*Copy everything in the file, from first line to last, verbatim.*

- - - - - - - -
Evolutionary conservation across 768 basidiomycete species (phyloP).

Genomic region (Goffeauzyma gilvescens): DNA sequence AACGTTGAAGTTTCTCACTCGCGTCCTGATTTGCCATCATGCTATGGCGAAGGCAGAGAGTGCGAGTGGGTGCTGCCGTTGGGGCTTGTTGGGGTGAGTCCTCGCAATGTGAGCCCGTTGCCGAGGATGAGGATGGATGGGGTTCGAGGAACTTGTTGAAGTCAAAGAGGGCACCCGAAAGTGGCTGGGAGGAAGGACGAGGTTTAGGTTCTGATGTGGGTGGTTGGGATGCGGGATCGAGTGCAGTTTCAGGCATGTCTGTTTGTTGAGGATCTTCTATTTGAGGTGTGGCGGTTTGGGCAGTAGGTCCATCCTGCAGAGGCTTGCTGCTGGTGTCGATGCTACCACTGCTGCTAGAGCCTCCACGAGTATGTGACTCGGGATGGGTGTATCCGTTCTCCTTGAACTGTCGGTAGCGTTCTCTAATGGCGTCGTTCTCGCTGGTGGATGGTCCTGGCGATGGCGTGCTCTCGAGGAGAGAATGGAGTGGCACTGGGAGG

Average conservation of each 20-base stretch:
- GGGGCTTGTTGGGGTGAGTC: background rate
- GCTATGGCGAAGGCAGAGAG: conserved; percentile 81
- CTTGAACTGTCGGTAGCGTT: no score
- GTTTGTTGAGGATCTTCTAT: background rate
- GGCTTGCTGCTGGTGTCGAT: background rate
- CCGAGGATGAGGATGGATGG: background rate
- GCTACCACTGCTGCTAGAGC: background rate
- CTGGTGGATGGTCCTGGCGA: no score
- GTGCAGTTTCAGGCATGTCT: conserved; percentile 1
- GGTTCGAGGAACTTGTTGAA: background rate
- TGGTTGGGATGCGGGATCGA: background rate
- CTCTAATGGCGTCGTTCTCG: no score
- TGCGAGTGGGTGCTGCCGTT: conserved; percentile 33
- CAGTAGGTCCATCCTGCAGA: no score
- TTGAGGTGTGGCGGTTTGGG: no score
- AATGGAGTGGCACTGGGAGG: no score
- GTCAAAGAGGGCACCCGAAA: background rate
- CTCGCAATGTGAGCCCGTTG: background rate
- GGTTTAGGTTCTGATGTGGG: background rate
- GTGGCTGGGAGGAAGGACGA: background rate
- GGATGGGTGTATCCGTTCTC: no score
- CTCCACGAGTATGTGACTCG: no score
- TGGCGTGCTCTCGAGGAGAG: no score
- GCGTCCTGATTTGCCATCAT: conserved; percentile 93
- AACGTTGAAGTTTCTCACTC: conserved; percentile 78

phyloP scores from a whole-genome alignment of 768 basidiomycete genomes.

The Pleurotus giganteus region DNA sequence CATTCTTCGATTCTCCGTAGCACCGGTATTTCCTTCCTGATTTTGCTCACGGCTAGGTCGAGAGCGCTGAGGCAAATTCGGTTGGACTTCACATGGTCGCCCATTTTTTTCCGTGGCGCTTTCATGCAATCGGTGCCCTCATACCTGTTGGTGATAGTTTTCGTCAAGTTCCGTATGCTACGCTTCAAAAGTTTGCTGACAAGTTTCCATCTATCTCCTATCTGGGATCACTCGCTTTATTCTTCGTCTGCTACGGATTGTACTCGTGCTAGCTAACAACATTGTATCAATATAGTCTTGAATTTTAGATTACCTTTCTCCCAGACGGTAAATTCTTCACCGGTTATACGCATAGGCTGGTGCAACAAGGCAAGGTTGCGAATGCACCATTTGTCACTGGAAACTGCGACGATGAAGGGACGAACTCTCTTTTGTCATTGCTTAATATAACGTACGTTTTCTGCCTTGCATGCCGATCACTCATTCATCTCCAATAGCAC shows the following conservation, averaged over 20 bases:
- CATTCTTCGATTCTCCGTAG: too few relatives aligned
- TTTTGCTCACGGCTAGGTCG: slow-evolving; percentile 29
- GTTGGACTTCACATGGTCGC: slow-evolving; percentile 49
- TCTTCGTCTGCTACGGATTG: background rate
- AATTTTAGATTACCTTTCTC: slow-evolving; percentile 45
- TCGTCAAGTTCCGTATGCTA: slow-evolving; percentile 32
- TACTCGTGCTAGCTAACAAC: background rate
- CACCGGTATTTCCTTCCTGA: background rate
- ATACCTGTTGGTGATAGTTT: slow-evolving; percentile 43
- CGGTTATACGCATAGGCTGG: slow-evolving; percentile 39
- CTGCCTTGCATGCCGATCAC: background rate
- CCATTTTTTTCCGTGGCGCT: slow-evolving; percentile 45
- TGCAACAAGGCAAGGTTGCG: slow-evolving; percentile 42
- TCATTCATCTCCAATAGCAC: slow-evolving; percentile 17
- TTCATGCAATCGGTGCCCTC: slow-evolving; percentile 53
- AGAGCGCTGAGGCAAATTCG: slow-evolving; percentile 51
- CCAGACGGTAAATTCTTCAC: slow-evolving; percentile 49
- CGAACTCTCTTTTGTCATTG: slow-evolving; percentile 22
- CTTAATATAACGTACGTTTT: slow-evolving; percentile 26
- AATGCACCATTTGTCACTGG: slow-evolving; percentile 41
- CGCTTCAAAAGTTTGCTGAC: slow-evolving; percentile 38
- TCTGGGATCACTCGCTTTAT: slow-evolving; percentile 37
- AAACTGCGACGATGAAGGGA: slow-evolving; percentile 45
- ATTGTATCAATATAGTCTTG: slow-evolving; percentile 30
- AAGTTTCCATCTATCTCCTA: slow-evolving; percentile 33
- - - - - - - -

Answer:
Evolutionary conservation across 768 basidiomycete species (phyloP).

Genomic region (Goffeauzyma gilvescens): DNA sequence AACGTTGAAGTTTCTCACTCGCGTCCTGATTTGCCATCATGCTATGGCGAAGGCAGAGAGTGCGAGTGGGTGCTGCCGTTGGGGCTTGTTGGGGTGAGTCCTCGCAATGTGAGCCCGTTGCCGAGGATGAGGATGGATGGGGTTCGAGGAACTTGTTGAAGTCAAAGAGGGCACCCGAAAGTGGCTGGGAGGAAGGACGAGGTTTAGGTTCTGATGTGGGTGGTTGGGATGCGGGATCGAGTGCAGTTTCAGGCATGTCTGTTTGTTGAGGATCTTCTATTTGAGGTGTGGCGGTTTGGGCAGTAGGTCCATCCTGCAGAGGCTTGCTGCTGGTGTCGATGCTACCACTGCTGCTAGAGCCTCCACGAGTATGTGACTCGGGATGGGTGTATCCGTTCTCCTTGAACTGTCGGTAGCGTTCTCTAATGGCGTCGTTCTCGCTGGTGGATGGTCCTGGCGATGGCGTGCTCTCGAGGAGAGAATGGAGTGGCACTGGGAGG

Average conservation of each 20-base stretch:
- GGGGCTTGTTGGGGTGAGTC: background rate
- GCTATGGCGAAGGCAGAGAG: conserved; percentile 81
- CTTGAACTGTCGGTAGCGTT: no score
- GTTTGTTGAGGATCTTCTAT: background rate
- GGCTTGCTGCTGGTGTCGAT: background rate
- CCGAGGATGAGGATGGATGG: background rate
- GCTACCACTGCTGCTAGAGC: background rate
- CTGGTGGATGGTCCTGGCGA: no score
- GTGCAGTTTCAGGCATGTCT: conserved; percentile 1
- GGTTCGAGGAACTTGTTGAA: background rate
- TGGTTGGGATGCGGGATCGA: background rate
- CTCTAATGGCGTCGTTCTCG: no score
- TGCGAGTGGGTGCTGCCGTT: conserved; percentile 33
- CAGTAGGTCCATCCTGCAGA: no score
- TTGAGGTGTGGCGGTTTGGG: no score
- AATGGAGTGGCACTGGGAGG: no score
- GTCAAAGAGGGCACCCGAAA: background rate
- CTCGCAATGTGAGCCCGTTG: background rate
- GGTTTAGGTTCTGATGTGGG: background rate
- GTGGCTGGGAGGAAGGACGA: background rate
- GGATGGGTGTATCCGTTCTC: no score
- CTCCACGAGTATGTGACTCG: no score
- TGGCGTGCTCTCGAGGAGAG: no score
- GCGTCCTGATTTGCCATCAT: conserved; percentile 93
- AACGTTGAAGTTTCTCACTC: conserved; percentile 78

phyloP scores from a whole-genome alignment of 768 basidiomycete genomes.

The Pleurotus giganteus region DNA sequence CATTCTTCGATTCTCCGTAGCACCGGTATTTCCTTCCTGATTTTGCTCACGGCTAGGTCGAGAGCGCTGAGGCAAATTCGGTTGGACTTCACATGGTCGCCCATTTTTTTCCGTGGCGCTTTCATGCAATCGGTGCCCTCATACCTGTTGGTGATAGTTTTCGTCAAGTTCCGTATGCTACGCTTCAAAAGTTTGCTGACAAGTTTCCATCTATCTCCTATCTGGGATCACTCGCTTTATTCTTCGTCTGCTACGGATTGTACTCGTGCTAGCTAACAACATTGTATCAATATAGTCTTGAATTTTAGATTACCTTTCTCCCAGACGGTAAATTCTTCACCGGTTATACGCATAGGCTGGTGCAACAAGGCAAGGTTGCGAATGCACCATTTGTCACTGGAAACTGCGACGATGAAGGGACGAACTCTCTTTTGTCATTGCTTAATATAACGTACGTTTTCTGCCTTGCATGCCGATCACTCATTCATCTCCAATAGCAC shows the following conservation, averaged over 20 bases:
- CATTCTTCGATTCTCCGTAG: too few relatives aligned
- TTTTGCTCACGGCTAGGTCG: slow-evolving; percentile 29
- GTTGGACTTCACATGGTCGC: slow-evolving; percentile 49
- TCTTCGTCTGCTACGGATTG: background rate
- AATTTTAGATTACCTTTCTC: slow-evolving; percentile 45
- TCGTCAAGTTCCGTATGCTA: slow-evolving; percentile 32
- TACTCGTGCTAGCTAACAAC: background rate
- CACCGGTATTTCCTTCCTGA: background rate
- ATACCTGTTGGTGATAGTTT: slow-evolving; percentile 43
- CGGTTATACGCATAGGCTGG: slow-evolving; percentile 39
- CTGCCTTGCATGCCGATCAC: background rate
- CCATTTTTTTCCGTGGCGCT: slow-evolving; percentile 45
- TGCAACAAGGCAAGGTTGCG: slow-evolving; percentile 42
- TCATTCATCTCCAATAGCAC: slow-evolving; percentile 17
- TTCATGCAATCGGTGCCCTC: slow-evolving; percentile 53
- AGAGCGCTGAGGCAAATTCG: slow-evolving; percentile 51
- CCAGACGGTAAATTCTTCAC: slow-evolving; percentile 49
- CGAACTCTCTTTTGTCATTG: slow-evolving; percentile 22
- CTTAATATAACGTACGTTTT: slow-evolving; percentile 26
- AATGCACCATTTGTCACTGG: slow-evolving; percentile 41
- CGCTTCAAAAGTTTGCTGAC: slow-evolving; percentile 38
- TCTGGGATCACTCGCTTTAT: slow-evolving; percentile 37
- AAACTGCGACGATGAAGGGA: slow-evolving; percentile 45
- ATTGTATCAATATAGTCTTG: slow-evolving; percentile 30
- AAGTTTCCATCTATCTCCTA: slow-evolving; percentile 33